The Bills played, the fans roared and there wasn't an empty seat in the house. And it wasn't even a Sunday game.
About 1,600 children from the Buffalo Public Schools were treated to a pep rally and game show with the Bills to kick off the fourth annual 'What Moves U' health and fitness campaign Tuesday at Kleinhan's Music Hall in downtown Buffalo.
Bills quarterbacks Trent Edwards and Gibran Hamdan, safety George Wilson, linebackers John DiGiorgio and Jon Corto and receiver C.J. Hawthorne gave fitness tips to the area youths and competed in a variety show quiz game hosted by quizmaster Dennis George.
Students clapped hands to the rhythm of the South Park High School band, jumping up and down in their seats as they anxiously awaited the appearance of the Bills.
The excited students cheered long before the Bills arrived and erupted with the appearance of mascot Billy Buffalo and the players. The announcement that one person from each of the nine public schools would win tickets to the Dec. 28 Bills game against the New England Patriots set the crowd into a frenzy.
Edwards, Wilson, DiGiorgio, Corto and Hawthorne raced out of the rear auditorium, high-fiving students before taking their places on stage. They then each gave a health tip for the students to live by.
Wilson described sleep as an essential part of maintaining a healthy body. DiGiorgio encouraged students to get outside and break a sweat and Hamdan talked about eating healthy as a means of gaining valuable energy. Hawthorne told students to start their days with pushups and sit-ups and Corto emphasized fitness as a long-term goal to be carried throughout one's life.
Students gave Buffalo's starting quarterback Trent Edwards a standing ovation before Edwards told students they should stay hydrated and healthy by drinking at least eight glasses of water a day.
George then asked health questions to students in the audience and invited those who answered correctly to run on stage and team up with the Bills for his variety quiz show about healthy eating and living.
Edwards, DiGiorgio and Hamdan teamed with two students while Wilson, Hawthorne and Corto teamed with five more. The two groups answered questions in a buzzer-like format, with the team with the correct answer ringing in before answering.
After completing one game, the two teams played a rubber match.
With the score tied and Edwards and Wilson matching up for the final question, a scene of pandemonium erupted as Edwards gave the winning answer of a health food starting with the letter 'O' (onion) to break the tie and bring the students to their feet. Edwards and Hamdan ran around in circles on stage with their student counterparts to celebrate their victory.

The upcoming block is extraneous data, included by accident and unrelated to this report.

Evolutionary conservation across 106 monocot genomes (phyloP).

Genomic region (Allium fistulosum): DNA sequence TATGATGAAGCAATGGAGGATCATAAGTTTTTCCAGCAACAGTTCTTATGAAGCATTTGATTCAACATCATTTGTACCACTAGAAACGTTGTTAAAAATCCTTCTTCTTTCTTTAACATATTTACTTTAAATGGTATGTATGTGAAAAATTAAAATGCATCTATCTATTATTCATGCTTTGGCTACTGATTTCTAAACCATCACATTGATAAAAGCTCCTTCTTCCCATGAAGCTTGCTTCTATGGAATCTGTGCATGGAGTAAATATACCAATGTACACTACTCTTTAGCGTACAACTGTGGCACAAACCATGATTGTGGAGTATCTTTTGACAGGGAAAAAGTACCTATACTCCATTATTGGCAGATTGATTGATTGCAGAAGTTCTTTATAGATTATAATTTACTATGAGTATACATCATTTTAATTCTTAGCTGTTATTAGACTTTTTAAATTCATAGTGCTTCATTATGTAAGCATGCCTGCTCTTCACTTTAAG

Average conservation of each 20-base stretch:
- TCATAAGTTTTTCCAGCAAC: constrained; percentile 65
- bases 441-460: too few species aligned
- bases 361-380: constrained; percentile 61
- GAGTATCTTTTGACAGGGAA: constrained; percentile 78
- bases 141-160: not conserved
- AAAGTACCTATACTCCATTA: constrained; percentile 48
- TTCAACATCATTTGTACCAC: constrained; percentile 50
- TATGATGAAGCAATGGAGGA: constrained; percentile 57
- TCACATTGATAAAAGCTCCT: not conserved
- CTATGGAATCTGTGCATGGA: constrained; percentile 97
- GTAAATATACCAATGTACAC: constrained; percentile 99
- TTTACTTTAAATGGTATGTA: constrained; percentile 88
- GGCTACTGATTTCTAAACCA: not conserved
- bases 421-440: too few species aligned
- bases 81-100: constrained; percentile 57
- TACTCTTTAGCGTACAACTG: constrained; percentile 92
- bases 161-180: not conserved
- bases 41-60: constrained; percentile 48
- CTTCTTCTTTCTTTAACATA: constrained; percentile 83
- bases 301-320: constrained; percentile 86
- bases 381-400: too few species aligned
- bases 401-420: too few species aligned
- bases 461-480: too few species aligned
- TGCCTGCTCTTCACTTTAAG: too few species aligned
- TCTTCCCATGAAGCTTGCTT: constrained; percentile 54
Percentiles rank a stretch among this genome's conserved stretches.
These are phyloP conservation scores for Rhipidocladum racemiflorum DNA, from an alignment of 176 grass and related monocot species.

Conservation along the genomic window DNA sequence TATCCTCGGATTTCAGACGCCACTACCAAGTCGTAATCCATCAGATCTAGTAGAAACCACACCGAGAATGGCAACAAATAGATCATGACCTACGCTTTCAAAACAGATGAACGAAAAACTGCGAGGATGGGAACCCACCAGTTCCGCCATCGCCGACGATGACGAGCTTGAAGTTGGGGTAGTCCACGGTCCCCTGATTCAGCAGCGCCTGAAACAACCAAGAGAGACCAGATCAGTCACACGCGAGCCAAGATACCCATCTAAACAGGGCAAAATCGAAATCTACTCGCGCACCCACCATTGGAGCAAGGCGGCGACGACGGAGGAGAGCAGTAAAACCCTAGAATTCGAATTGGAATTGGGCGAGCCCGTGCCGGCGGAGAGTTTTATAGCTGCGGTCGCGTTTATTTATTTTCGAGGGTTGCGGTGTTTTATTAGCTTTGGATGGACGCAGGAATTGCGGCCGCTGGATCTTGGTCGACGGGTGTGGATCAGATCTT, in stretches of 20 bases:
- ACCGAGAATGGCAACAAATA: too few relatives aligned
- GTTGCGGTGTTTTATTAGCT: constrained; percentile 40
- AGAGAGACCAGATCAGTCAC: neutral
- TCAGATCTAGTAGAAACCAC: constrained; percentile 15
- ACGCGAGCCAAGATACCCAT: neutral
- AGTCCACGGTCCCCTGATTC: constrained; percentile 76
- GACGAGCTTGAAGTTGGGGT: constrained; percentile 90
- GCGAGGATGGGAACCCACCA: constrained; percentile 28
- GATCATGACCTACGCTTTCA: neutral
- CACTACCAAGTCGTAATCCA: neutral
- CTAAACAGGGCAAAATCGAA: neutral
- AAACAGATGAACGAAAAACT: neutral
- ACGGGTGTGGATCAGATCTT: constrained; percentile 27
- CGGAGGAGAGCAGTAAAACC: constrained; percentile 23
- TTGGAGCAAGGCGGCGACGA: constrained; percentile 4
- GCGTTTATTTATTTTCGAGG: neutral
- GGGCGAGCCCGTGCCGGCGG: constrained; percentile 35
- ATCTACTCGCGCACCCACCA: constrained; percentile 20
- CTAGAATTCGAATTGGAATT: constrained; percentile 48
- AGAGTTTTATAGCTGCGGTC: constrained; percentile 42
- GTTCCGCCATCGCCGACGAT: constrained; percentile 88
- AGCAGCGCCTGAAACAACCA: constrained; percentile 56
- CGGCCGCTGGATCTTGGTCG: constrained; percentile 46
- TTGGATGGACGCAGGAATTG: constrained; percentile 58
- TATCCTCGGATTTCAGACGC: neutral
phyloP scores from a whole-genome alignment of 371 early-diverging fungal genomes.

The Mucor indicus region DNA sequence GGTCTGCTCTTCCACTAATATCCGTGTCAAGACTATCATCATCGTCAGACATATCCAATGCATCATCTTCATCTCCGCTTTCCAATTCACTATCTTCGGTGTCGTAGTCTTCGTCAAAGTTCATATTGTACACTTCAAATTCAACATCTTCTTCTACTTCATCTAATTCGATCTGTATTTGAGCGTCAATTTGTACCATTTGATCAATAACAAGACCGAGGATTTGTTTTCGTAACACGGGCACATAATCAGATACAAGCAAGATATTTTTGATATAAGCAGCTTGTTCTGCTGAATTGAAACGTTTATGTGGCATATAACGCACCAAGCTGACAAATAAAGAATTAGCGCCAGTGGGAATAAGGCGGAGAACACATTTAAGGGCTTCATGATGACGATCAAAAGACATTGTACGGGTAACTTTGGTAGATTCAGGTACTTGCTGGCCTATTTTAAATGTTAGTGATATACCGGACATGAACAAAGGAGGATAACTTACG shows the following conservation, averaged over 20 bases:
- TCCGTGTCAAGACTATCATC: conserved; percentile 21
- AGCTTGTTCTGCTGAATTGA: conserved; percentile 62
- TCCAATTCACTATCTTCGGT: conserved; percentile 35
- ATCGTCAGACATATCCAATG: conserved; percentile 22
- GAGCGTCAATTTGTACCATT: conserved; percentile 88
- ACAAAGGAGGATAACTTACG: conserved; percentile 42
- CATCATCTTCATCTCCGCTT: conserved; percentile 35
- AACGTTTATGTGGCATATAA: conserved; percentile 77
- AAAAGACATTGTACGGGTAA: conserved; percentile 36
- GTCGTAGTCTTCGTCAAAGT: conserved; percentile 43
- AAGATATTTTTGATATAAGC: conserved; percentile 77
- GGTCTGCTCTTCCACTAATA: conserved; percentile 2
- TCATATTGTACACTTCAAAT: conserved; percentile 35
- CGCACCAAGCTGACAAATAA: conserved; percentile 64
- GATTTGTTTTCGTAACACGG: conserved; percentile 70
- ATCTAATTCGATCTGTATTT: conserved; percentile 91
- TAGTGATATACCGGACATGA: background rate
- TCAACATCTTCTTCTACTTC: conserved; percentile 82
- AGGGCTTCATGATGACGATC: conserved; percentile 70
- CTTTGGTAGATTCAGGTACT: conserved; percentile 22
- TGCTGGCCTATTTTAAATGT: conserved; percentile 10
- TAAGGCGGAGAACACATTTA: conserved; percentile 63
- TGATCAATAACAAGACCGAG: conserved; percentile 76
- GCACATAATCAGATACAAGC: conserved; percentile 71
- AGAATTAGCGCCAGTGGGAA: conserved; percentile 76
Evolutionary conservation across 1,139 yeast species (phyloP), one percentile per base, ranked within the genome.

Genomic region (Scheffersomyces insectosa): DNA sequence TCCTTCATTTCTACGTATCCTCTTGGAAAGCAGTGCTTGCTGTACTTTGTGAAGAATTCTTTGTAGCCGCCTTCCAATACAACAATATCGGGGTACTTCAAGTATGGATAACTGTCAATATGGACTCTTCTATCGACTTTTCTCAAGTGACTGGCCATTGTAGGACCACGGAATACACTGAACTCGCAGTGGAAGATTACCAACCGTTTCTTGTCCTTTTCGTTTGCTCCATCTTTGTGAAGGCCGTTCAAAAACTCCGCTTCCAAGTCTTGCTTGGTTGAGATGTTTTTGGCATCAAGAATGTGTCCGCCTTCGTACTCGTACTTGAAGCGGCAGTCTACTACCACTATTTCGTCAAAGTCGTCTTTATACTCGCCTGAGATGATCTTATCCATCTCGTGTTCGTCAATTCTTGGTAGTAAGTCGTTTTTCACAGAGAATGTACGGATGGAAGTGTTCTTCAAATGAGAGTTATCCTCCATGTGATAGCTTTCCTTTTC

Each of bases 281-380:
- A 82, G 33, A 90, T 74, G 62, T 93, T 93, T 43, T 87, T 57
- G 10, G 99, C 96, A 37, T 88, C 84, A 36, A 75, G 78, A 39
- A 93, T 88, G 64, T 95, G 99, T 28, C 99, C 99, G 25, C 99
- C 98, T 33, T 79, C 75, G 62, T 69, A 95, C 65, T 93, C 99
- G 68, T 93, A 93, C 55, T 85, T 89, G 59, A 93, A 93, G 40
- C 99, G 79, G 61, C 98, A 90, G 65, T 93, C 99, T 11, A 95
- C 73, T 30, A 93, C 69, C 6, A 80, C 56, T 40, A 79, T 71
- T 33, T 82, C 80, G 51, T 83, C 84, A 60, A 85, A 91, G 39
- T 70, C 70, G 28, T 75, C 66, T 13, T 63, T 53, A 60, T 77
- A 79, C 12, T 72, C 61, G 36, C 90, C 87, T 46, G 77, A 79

The event ended with Hamdan leading the entire Music Hall in a rendition of the popular 1990s dance the Macarena.
The program allows each participating school to monitor the students' health and fitness improvements over the next few months while educating them about more advanced health and fitness information.
The school will return for an end of the year quiz show to win prizes and show how much they have learned.
Wilson said the knowledge gained over the past two years of the program was stunning and that he expects this year's group to continue the trend.
"Hopefully through some of these classroom sessions, these teachers can expose them to some vital information to make it fun for them," Wilson said. "As you can see in that auditorium, these kids are excited about learning."
Hayley and Kyle of Discovery School 67 said the event made them excited about the Bills and their message of healthy living.
"It was really awesome," Hayley said. "It was a really nice experience to go and see them in person."
The two students said they weren't the only ones cheering. They said their classmates were cheering loudly and were very excited at the chance to complete the What Moves U program with the hopes of winning tickets to the Dec. 28 home game.
Wilson said his motivation within the program is to educate more students at a young age in hopes of preventing health problems in the future. He said the pep rally was only one way the Bills show their true commitment to health, with the other being the way they prepare their bodies and minds for Sunday.
"One thing about kids this day in age is that they're very intelligent," Wilson said. "Kids can read your body language, they can hear the tone of your voice and have a pretty good idea of whether or not you're telling them the truth. For us to be able to come out and share with them part of our lifestyle, part of our professionalism, and that experience gives our words credibility and merit."
Wilson said the Bills are more than happy to teach area youths the joys and importance of staying physically fit.
"Just being in this position and being in this platform, the guys try and take full advantage of it," said Wilson. "It's an honor and a blessing."